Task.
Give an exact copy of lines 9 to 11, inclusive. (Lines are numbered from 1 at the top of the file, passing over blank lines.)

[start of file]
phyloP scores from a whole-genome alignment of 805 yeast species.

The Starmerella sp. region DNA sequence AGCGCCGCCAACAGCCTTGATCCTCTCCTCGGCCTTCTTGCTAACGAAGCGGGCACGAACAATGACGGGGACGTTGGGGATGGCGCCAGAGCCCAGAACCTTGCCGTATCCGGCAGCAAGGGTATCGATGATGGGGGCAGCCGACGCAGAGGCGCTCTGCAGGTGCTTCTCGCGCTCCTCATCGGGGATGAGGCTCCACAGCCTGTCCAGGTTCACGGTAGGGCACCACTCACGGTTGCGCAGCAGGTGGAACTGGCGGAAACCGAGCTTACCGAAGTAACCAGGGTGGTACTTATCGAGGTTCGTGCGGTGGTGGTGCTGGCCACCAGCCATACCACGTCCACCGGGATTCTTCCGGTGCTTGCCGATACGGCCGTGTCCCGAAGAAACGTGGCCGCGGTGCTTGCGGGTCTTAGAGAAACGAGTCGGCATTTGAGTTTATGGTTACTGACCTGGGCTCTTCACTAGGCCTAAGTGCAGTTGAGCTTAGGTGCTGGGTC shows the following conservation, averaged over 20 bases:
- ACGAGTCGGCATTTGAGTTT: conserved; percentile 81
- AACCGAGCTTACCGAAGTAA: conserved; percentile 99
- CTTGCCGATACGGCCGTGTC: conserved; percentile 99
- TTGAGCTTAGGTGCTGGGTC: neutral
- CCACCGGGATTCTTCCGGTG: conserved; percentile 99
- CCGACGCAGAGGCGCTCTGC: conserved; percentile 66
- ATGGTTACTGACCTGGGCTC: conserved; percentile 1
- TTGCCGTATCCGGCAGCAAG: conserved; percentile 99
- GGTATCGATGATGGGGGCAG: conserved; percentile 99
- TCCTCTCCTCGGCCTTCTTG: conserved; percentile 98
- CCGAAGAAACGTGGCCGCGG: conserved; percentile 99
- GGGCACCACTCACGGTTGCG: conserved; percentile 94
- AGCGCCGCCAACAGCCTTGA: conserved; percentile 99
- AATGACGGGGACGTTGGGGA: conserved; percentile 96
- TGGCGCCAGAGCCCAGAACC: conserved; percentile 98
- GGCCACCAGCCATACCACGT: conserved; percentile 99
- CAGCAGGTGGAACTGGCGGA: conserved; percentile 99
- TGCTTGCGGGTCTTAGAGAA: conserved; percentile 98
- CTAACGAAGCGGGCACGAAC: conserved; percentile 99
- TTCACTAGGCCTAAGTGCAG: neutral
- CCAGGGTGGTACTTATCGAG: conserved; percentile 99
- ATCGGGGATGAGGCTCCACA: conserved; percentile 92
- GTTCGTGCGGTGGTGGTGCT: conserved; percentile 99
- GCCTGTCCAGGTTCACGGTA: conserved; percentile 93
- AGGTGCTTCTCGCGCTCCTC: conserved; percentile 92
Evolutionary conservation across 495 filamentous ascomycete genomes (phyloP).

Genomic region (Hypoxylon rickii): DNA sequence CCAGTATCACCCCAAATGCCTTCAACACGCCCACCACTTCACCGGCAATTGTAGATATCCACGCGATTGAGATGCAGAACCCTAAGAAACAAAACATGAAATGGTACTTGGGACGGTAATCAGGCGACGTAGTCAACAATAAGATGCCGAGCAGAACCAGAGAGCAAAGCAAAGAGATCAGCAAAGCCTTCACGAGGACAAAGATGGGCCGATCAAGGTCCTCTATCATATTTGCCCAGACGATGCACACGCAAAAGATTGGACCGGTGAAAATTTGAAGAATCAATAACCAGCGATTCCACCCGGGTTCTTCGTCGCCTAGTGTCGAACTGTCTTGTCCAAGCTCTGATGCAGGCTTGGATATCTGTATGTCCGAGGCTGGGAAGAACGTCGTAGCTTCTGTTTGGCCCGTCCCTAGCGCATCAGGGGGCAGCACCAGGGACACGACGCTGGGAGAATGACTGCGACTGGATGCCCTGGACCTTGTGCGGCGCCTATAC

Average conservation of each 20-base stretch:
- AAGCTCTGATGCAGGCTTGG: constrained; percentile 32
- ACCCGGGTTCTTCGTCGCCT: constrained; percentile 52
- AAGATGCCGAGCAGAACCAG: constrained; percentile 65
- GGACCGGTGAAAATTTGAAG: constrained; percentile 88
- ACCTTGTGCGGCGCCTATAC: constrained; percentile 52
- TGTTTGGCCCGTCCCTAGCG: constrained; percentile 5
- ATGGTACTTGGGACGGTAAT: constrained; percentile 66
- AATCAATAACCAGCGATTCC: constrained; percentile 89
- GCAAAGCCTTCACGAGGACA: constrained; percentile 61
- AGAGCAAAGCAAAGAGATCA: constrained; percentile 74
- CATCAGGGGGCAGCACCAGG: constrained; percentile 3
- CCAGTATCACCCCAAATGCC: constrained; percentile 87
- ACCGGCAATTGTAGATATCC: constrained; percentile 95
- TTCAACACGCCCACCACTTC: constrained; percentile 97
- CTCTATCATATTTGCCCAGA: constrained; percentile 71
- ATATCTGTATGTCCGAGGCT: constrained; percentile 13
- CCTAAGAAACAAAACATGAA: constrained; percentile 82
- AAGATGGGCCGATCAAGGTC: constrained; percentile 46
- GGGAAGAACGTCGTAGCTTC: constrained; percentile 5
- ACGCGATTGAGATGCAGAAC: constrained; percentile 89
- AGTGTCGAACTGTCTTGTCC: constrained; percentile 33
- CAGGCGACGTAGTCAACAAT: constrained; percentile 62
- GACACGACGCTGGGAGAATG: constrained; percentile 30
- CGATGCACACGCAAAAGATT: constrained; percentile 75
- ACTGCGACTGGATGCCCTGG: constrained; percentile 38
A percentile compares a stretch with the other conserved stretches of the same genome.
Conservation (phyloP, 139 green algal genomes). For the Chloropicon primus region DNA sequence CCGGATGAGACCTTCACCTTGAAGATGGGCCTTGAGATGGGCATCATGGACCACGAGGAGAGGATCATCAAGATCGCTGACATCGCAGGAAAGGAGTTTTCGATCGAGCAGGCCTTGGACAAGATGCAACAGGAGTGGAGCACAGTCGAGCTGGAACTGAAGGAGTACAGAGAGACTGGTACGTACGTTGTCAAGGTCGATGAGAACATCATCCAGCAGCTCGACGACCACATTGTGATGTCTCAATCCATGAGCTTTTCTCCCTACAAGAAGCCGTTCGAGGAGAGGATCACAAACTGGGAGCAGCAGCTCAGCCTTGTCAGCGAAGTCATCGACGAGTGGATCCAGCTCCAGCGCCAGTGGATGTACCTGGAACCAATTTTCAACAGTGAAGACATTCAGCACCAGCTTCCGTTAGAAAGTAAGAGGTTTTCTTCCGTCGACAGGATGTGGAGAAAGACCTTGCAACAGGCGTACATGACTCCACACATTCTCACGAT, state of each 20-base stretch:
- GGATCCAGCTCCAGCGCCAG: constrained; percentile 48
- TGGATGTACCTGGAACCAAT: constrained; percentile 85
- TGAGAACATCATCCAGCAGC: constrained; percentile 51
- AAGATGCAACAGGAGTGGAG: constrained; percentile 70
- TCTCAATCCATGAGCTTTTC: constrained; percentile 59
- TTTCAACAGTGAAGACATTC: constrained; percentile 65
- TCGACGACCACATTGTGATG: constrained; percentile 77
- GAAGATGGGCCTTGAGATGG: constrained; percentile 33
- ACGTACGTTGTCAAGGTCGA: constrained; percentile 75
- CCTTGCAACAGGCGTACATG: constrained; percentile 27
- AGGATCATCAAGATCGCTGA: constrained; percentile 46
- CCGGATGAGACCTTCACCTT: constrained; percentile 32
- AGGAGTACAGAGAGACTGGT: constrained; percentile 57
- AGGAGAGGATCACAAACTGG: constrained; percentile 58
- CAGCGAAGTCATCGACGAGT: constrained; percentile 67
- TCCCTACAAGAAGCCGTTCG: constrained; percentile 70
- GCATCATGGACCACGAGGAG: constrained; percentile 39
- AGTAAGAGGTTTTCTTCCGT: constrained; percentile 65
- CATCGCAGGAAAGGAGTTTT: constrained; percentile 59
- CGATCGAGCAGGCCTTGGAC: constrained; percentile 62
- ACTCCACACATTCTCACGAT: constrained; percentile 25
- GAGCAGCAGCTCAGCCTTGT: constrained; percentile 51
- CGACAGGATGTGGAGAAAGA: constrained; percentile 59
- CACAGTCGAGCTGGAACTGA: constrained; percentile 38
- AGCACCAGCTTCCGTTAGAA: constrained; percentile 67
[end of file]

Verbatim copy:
- ATGGTTACTGACCTGGGCTC: conserved; percentile 1
- TTGCCGTATCCGGCAGCAAG: conserved; percentile 99
- GGTATCGATGATGGGGGCAG: conserved; percentile 99